Meccanica

, Volume 52, Issue 4–5, pp 763–779 | Cite as

Numerical and experimental investigations of a rotating nonlinear energy sink

  • Mohammad A. AL-Shudeifat
  • Nicholas E. Wierschem
  • Lawrence A. Bergman
  • Alexander F. Vakakis
Article

Abstract

In this work, passive nonlinear targeted energy transfer (TET) is addressed by numerically and experimentally investigating a lightweight rotating nonlinear energy sink (NES) which is coupled to a primary two-degree-of-freedom linear oscillator through an essentially nonlinear (i.e., non-linearizable) inertial nonlinearity. It is found that the rotating NES passively absorbs and rapidly dissipates a considerable portion of impulse energy initially induced in the primary oscillator. The parameters of the rotating NES are optimized numerically for optimal performance under intermediate and strong loads. The fundamental mechanism for effective TET to the NES is the excitation of its rotational nonlinear mode, since its oscillatory mode dissipates far less energy. This involves a highly energetic and intense resonance capture of the transient nonlinear dynamics at the lowest modal frequency of the primary system; this is studied in detail by constructing an appropriate frequency–energy plot. A series of experimental tests is then performed to validate the theoretical predictions. Based on the obtained numerical and experimental results, the performance of the rotating NES is found to be comparable to other current translational NES designs; however, the proposed rotating device is less complicated and more compact than current types of NESs.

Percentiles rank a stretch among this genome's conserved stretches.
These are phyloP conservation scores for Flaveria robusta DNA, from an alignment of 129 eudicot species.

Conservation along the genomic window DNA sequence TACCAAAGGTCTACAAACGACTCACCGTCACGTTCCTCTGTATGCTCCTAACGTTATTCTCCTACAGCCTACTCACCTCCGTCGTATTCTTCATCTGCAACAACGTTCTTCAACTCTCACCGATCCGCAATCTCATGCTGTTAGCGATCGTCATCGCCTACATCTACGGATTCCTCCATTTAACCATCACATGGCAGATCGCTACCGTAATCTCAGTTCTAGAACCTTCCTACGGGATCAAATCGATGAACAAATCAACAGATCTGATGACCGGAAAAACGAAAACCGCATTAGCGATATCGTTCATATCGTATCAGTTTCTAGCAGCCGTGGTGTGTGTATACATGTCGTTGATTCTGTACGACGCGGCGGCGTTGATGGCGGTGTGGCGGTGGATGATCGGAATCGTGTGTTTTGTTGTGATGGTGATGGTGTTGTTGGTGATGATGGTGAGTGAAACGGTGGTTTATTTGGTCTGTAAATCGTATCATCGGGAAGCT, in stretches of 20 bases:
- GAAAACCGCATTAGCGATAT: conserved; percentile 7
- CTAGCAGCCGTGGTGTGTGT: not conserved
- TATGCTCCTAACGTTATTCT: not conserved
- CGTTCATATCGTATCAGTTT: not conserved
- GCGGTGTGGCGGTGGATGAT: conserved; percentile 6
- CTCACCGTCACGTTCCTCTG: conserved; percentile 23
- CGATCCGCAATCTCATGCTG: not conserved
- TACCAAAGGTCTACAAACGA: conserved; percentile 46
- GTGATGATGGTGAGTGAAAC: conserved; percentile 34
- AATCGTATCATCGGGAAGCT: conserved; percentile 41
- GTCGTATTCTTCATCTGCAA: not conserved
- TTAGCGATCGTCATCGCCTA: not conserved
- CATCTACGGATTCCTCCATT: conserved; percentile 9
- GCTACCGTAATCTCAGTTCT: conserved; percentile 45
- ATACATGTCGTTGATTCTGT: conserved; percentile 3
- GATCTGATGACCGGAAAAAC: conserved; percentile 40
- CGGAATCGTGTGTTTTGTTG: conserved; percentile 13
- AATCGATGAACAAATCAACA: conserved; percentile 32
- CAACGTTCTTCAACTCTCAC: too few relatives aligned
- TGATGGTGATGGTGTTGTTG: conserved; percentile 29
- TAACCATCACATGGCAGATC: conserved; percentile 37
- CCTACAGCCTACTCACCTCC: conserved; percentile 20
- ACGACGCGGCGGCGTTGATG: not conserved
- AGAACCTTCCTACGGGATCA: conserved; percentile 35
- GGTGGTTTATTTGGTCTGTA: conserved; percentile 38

Keywords

Targeted energy transfer Rotating nonlinear energy sink Inertial nonlinearity 

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Copyright information

© Springer Science+Business Media Dordrecht 2016

Authors and Affiliations

  • Mohammad A. AL-Shudeifat
    • 1
  • Nicholas E. Wierschem
    • 2
  • Lawrence A. Bergman
    • 3
  • Alexander F. Vakakis
    • 4
  1. 1.Aerospace EngineeringKhalifa University of Science, Technology and ResearchAbu DhabiUAE
  2. 2.Civil and Environmental EngineeringUniversity of Tennessee, KnoxvilleKnoxvilleUSA
  3. 3.Aerospace EngineeringUniversity of Illinois at Urbana – ChampaignUrbanaUSA
  4. 4.Mechanical Science and EngineeringUniversity of Illinois at Urbana – ChampaignUrbanaUSA

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